Kai Ryssdal: You want to know which way the winds are blowing, you lick a finger and stick it up in the air. But when's the wind going to pick up? How hard will it blow, for how long?
If you want to make wind power work, those're the kinds of things you need to know. So Washington's trying to come up with answers. From the Marketplace Sustainability Desk, Eve Troeh reports.
Eve Troeh: If you're a weather freak, you know this voice.
NOAA: High's 95 to 100. South winds five to 10 miles an hour.
It's NOAA, the National Oceanic and Atmospheric Administration -- their automated weather service. The robot gives general wind speed and direction a few times a day, usually from the nearest airport.
Melinda Marquis at NOAA's Earth Systems Research Lab says that's not good enough for wind power.
Melinda Marquis: No public entity regularly measures in the part of the atmosphere where wind turbines are operating.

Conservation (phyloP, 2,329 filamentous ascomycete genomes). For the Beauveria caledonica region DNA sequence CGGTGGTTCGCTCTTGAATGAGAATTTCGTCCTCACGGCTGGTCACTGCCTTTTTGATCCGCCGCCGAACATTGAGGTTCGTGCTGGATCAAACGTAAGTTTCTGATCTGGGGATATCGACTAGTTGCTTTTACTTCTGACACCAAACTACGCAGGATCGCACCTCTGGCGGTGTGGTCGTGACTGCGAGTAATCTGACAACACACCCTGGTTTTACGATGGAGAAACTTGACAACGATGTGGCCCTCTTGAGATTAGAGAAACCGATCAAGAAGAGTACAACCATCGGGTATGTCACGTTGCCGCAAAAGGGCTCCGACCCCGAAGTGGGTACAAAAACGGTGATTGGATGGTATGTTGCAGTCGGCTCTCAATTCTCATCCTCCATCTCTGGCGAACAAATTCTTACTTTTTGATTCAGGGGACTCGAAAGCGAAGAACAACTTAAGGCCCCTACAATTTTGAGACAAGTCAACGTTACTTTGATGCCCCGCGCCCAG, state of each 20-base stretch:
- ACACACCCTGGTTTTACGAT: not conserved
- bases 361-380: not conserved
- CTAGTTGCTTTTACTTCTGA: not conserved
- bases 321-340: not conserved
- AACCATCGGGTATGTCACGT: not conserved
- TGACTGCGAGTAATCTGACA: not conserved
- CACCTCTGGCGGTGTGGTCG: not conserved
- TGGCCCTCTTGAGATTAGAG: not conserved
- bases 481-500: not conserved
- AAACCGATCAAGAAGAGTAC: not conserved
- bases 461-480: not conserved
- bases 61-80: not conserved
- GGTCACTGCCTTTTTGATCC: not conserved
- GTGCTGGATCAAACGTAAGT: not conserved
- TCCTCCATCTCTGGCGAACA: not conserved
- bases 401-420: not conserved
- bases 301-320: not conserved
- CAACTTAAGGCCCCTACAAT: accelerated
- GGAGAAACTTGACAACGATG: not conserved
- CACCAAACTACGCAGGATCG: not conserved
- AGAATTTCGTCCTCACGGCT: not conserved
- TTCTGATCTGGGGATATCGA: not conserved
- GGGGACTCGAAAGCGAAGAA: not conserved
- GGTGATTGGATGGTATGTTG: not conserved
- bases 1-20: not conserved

About 300 to 400 feet off the ground. The lab's Wind Forecast Improvement Project -- you could call it WFIP -- will crunch wind data from turbines that're already up and running. It'll also test new sensors at two windy sites in the Dakotas and Texas.
Right now, utilities charge wind farms, in effect, an insurance premium because they can't guarantee how much power the wind will make. Jamie Webster at PFC Energy says a better wind forecast means less risk and lower prices.
Jamie Webster: The system operator can get a better sense of what other resources, you know, say natural gas or coal, need to be brought on line -- or not -- depending on how much wind is going to be available.
But you can't change when the wind blows. Webster says in many places, the strongest winds are just after sunrise, when power needs are low.
Webster: Early in the morning, I may have a coffee machine on, and that's about it.
He says knowledge is good. But technology to store wind power would really get the market spinning.
I'm Eve Troeh for Marketplace.